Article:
Dear Jim:

You sure make a heavy duty saw. This morning I was moving my model shop from the basement to my 3rd floor attic. I work in the basement in the summer and the attic in the winter so I can take advantage of the climate here in Massachusetts.

I had moved most of my tools upstairs when disaster struck. I carried the saw from the basement all the way to the top step of the attic when I lost my footing. For a moment I thought, I need to hold onto this saw so it doesn't get damaged - but being 78, I figured I wouldn't heal real fast, so I let it go and saved myself.

Well, down it went. I watched my most cherished tool crash down on the steps and tumble ass-over-teakettle all the way down to the top landing. For a moment it teetered on the edge of the step, but it soon went down to the next landing and crashed into the wall. I heard it continue on down all the way to the first floor.

I sat there for a moment, trying to figure out how I was going to convince my wife that I need a new saw, when I heard her calling to me. I started down the steps, and couldn't believe the mess the saw made of my walls and steps. I now have gouges in my sheetrock and nicks and scuffs on my stairs (and) a really large hole at the top landing that the corner of the saw fits in nicely. As I continued down the stairs I saw a lot more bumps and bruises along the way until I got to the bottom landing where my wife was standing, with the saw at her feet and her arms crossed in front of her.

This usually means I am in a lot of trouble.

As I made my way down the last steps I saw what she was looking at, 3 broken spindles on the banister and one broke clean in half. Well, I assured my wife I would fix all the damage before I started on my modeling again, and she was satisfied with that, after she gave me the "You're not as young as you used to be" lecture, which I probably deserved but still hate hearing it anyway.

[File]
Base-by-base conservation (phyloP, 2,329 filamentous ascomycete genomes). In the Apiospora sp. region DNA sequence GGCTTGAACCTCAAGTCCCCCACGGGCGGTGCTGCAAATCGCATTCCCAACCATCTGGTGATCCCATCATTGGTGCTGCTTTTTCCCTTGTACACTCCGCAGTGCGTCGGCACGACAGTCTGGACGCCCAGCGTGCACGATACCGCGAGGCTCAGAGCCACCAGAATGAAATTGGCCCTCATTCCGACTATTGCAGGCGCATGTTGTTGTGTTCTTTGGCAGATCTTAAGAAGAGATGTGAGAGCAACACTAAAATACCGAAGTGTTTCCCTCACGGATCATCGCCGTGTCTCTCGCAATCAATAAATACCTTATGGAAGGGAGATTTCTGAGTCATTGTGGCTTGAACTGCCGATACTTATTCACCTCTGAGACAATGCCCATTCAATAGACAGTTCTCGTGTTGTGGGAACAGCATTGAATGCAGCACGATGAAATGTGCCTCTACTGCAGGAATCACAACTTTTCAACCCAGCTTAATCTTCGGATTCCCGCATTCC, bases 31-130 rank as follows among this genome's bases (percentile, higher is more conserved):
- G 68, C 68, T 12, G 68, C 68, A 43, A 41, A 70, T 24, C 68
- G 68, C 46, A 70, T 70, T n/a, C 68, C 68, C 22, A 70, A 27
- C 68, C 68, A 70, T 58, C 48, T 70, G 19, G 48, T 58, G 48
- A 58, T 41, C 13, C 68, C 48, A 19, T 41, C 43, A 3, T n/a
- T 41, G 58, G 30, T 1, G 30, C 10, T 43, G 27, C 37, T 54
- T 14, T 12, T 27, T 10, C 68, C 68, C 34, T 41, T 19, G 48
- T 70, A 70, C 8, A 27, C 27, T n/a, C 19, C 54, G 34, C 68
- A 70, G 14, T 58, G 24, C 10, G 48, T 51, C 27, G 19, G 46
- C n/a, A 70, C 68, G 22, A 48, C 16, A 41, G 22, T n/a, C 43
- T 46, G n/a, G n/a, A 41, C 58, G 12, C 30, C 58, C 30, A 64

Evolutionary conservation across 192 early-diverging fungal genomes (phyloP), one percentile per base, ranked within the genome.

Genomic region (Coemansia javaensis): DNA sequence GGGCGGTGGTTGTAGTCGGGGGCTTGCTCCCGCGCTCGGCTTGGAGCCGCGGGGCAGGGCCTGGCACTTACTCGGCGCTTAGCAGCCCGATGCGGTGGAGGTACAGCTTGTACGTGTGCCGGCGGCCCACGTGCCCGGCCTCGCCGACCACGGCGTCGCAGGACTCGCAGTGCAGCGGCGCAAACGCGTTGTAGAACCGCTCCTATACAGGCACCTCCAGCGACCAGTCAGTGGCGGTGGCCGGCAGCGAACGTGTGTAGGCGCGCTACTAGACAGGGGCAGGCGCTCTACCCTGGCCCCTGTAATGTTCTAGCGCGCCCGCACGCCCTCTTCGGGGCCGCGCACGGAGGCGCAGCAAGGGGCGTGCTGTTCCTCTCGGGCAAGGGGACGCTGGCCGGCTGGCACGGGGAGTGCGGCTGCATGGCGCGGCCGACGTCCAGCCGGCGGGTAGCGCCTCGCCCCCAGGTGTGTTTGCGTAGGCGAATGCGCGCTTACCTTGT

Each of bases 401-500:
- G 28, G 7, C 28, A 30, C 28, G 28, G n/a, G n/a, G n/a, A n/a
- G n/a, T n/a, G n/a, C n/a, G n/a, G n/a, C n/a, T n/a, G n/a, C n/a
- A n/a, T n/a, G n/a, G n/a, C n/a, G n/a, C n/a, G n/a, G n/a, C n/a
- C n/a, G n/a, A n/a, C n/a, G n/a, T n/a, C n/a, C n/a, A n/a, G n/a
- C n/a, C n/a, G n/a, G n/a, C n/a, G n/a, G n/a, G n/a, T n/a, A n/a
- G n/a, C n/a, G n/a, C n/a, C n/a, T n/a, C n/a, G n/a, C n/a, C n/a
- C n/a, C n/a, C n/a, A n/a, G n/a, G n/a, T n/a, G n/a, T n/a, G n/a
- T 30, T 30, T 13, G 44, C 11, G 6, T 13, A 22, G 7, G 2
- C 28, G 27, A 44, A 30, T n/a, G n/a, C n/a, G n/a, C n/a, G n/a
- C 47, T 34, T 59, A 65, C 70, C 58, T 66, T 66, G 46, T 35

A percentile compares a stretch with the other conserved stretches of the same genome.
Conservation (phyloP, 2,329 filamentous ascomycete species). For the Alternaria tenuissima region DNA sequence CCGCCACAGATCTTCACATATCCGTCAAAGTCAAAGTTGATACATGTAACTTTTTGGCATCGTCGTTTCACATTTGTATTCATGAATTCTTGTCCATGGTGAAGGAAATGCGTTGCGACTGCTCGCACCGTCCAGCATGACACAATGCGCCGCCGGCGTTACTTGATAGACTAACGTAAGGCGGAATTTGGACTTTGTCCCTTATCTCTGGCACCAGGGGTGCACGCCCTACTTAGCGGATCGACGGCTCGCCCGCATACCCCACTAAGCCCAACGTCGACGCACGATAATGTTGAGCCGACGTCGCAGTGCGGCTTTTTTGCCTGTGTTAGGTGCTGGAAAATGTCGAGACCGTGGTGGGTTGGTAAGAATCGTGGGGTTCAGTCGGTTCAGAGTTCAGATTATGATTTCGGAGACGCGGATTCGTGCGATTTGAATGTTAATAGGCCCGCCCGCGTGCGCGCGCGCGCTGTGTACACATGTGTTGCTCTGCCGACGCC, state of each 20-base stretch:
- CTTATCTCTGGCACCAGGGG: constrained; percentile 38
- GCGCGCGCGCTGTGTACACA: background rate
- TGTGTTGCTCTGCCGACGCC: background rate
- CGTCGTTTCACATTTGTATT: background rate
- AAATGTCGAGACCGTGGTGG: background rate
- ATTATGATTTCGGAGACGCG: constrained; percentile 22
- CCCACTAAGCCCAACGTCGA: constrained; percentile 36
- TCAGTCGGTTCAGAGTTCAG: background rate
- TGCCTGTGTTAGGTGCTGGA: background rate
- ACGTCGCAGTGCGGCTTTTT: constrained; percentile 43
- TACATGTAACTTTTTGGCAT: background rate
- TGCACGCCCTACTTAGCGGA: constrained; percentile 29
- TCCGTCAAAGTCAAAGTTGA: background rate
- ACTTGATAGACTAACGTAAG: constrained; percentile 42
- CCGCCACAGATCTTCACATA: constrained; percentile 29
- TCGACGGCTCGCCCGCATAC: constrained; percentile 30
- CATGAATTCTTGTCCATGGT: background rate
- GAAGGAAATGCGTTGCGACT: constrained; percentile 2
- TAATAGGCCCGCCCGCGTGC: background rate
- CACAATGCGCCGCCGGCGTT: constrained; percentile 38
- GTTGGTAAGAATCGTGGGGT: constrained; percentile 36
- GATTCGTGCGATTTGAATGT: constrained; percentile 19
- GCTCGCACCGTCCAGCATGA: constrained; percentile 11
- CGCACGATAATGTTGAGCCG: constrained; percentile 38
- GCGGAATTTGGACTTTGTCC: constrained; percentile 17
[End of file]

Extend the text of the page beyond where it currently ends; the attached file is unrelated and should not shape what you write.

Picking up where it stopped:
I picked up the saw, which was mostly white from tearing up my walls (two of which are plaster lathe walls, I'll have you know). Blew off as much of the dust as I could and thought it didn't look so bad after all. The corner of the base was bent up a little, but I was able to bend it back in my vise (with 2 pieces of maple so as not to mark it up in the jaws you know).

The blade guard was not salvageable, but I thought I would take it off anyway so no loss there. The two front feet were missing and it has a crack in the plastic motor covering, but other than that it looked OK. I managed to carry it back up stairs to the attic (without dropping it this time) and plugged it in so I could check out how it was going to run after its little trip.

Well, it fired right up, with a puff of white dust from the walls, I imagine, and hummed right along. I got me a piece of that hard maple and ripped a few boards. Checked them with my micrometer and they were within .001 over 12 inches, I was just amazed.

You sure build a nice saw!!

Anyway, I guess I need some replacement feet for my saw, I lost them in the wall I think. Oh, and do you know any good home repair guys?

Best regards

Tom C.

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